Being anonymous does not mean that I am powerless.
Being anonymous does not mean that I don’t have a name, or an identity.
Being anonymous does not mean that I don’t have words.
Being anonymous does not take my freedom away from me.
Behind that anonymous, is a mind and a body. Whole. Full.
Circling around joy and grief, pain and laughter, love and fear.
Sometimes broken, other times repaired.
I’ve waited many years to share my life’s experiences as a Bohra woman through a story. I’ve held my chest tightly closed, hidden with memories of being a girl in this world dominated by male power. I’ve longed to scream from a mountain top and tell them to just stop. These men, these systems, that continue to harm us and break us and tear us apart.
This short story is my beginning. An opening of my chest.
Through this storytelling workshop organized by Sahiyo and StoryCenter, I was ushered into a safe women’s circle that I had been waiting for all my life. I wish I could describe to you the experience that I had in my mind and body during the six sessions that we had together, building our stories for the world. One by one, we brought images and symbols that served as metaphors for pain and trauma that we had all experienced in so many different ways.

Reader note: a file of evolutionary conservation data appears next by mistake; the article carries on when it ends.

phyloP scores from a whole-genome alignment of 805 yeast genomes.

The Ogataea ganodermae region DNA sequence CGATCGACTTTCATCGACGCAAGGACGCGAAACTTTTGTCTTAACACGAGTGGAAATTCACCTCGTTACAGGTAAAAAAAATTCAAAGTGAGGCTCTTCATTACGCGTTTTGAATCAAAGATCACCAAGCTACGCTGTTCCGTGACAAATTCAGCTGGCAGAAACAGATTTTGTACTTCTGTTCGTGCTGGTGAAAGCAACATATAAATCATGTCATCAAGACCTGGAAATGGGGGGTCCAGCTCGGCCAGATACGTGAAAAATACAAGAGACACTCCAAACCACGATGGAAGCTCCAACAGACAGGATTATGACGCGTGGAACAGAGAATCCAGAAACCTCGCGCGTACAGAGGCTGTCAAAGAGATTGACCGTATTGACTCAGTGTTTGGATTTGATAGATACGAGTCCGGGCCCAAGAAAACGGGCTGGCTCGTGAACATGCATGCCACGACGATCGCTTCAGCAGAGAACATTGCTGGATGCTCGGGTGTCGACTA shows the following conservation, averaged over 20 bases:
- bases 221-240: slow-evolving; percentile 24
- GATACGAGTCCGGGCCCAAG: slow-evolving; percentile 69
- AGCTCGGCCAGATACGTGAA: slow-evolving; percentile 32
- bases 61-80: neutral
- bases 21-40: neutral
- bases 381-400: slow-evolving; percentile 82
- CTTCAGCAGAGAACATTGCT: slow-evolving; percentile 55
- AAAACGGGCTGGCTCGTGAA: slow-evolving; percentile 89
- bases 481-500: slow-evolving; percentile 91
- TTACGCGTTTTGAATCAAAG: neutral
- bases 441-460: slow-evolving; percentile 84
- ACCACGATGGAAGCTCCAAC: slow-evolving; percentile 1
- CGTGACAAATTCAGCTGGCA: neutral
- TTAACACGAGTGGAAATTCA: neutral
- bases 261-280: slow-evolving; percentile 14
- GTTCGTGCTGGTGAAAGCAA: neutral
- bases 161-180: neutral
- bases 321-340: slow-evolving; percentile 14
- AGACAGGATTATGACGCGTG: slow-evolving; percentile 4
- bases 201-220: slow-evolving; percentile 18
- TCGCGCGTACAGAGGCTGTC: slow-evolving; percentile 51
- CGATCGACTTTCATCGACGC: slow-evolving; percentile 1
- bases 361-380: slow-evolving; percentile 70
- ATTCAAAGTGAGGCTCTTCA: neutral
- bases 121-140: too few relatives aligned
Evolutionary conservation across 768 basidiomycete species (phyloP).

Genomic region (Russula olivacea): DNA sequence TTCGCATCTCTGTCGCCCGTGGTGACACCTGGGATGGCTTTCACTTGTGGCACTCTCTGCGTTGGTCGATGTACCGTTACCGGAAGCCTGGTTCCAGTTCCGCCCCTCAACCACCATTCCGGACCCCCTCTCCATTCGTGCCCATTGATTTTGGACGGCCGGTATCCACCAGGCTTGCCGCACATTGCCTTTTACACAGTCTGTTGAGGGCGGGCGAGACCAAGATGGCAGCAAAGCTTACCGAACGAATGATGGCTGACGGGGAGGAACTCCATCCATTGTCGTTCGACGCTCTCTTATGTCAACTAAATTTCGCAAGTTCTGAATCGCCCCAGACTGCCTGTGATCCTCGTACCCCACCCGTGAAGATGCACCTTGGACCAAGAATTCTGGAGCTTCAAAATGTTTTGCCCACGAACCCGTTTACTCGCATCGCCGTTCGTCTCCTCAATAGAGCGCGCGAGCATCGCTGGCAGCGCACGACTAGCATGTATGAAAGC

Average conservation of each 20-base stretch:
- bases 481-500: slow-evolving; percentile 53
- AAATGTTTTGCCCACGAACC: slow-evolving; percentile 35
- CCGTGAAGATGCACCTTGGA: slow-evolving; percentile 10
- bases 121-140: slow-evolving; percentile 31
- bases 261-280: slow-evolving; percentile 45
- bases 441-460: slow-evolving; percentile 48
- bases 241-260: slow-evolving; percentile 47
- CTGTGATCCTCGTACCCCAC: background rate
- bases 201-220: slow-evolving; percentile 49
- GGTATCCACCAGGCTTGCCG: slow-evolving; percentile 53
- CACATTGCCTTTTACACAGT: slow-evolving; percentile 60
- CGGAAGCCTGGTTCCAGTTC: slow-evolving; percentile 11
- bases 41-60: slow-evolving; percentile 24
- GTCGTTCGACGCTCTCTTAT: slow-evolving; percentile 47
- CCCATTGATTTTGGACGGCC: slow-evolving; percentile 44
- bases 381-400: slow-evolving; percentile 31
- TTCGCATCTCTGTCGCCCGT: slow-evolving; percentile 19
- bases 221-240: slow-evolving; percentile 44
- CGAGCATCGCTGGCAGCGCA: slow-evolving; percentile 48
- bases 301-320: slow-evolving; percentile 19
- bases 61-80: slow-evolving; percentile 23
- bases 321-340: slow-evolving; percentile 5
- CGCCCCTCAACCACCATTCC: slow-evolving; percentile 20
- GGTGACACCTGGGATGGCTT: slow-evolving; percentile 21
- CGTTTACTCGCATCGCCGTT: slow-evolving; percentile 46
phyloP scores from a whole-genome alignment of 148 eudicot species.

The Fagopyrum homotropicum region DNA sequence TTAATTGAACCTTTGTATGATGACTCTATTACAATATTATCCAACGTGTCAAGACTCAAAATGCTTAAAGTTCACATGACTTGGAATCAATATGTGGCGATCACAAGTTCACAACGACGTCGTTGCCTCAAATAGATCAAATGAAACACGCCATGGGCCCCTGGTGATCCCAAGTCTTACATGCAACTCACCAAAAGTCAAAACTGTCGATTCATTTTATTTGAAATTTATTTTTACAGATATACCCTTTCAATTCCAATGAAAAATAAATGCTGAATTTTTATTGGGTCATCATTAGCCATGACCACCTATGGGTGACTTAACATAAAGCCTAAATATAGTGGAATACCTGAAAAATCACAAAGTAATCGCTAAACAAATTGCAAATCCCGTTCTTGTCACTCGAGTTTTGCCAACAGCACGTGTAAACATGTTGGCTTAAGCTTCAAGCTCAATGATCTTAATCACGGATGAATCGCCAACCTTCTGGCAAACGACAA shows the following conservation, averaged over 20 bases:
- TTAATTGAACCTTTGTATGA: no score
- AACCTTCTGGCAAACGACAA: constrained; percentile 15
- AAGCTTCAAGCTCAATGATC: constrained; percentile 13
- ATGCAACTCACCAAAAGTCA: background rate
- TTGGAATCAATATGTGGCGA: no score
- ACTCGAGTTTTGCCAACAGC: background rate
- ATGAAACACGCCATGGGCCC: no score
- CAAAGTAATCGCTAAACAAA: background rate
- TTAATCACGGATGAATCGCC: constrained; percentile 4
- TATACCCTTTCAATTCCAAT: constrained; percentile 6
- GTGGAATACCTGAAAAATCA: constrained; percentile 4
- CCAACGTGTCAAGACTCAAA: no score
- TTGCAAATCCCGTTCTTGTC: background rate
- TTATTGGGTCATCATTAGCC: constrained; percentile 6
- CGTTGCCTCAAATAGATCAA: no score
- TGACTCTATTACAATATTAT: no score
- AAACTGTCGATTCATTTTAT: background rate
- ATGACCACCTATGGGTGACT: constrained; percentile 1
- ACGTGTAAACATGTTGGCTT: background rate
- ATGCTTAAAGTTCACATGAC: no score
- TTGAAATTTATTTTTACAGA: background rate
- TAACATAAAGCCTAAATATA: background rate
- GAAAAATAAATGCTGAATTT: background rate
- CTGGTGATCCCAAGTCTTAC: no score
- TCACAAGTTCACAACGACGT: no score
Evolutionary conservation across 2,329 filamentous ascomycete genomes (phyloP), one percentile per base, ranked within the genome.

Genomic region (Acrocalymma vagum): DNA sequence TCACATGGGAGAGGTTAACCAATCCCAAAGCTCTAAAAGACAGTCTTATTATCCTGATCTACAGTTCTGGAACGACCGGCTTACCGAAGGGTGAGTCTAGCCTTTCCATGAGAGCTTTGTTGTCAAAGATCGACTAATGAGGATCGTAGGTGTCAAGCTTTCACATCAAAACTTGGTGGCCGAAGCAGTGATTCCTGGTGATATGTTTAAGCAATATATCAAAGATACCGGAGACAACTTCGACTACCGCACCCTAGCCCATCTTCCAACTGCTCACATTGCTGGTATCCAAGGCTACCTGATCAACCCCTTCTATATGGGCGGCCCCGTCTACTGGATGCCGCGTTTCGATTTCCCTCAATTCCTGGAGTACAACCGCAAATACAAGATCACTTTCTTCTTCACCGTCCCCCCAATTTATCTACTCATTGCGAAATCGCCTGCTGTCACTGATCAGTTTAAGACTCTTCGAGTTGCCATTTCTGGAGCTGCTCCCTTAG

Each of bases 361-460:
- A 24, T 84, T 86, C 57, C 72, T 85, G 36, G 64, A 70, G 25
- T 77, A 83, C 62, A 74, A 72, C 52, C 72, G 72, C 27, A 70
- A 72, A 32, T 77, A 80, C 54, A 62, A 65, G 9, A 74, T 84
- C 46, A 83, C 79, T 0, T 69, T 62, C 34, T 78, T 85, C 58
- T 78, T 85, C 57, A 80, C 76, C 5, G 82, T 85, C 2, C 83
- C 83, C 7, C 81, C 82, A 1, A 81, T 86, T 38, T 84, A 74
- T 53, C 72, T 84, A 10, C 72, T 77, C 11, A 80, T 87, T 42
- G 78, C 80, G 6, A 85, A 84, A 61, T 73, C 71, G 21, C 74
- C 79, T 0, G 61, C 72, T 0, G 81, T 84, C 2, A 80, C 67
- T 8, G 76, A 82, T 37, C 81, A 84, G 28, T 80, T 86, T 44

I remember closing my eyes to listen to the voice recordings and be immersed in every single word. I remember turning inward gently, raw and tender, and really seeing that courage rising. I remember that care and love that we all felt for each other even though we had never met. Our shared challenges brought us together, making our collective voices stronger and louder.
I offer you my story with both humility and hope. There is a lot I share in four minutes, and yet it is not enough and feels incomplete. I hope that this film inspires you to learn more about FGM/C and find ways to support this work. I hope it inspires you to support us as we navigate and stand up to the day-to-day battles we continue to face.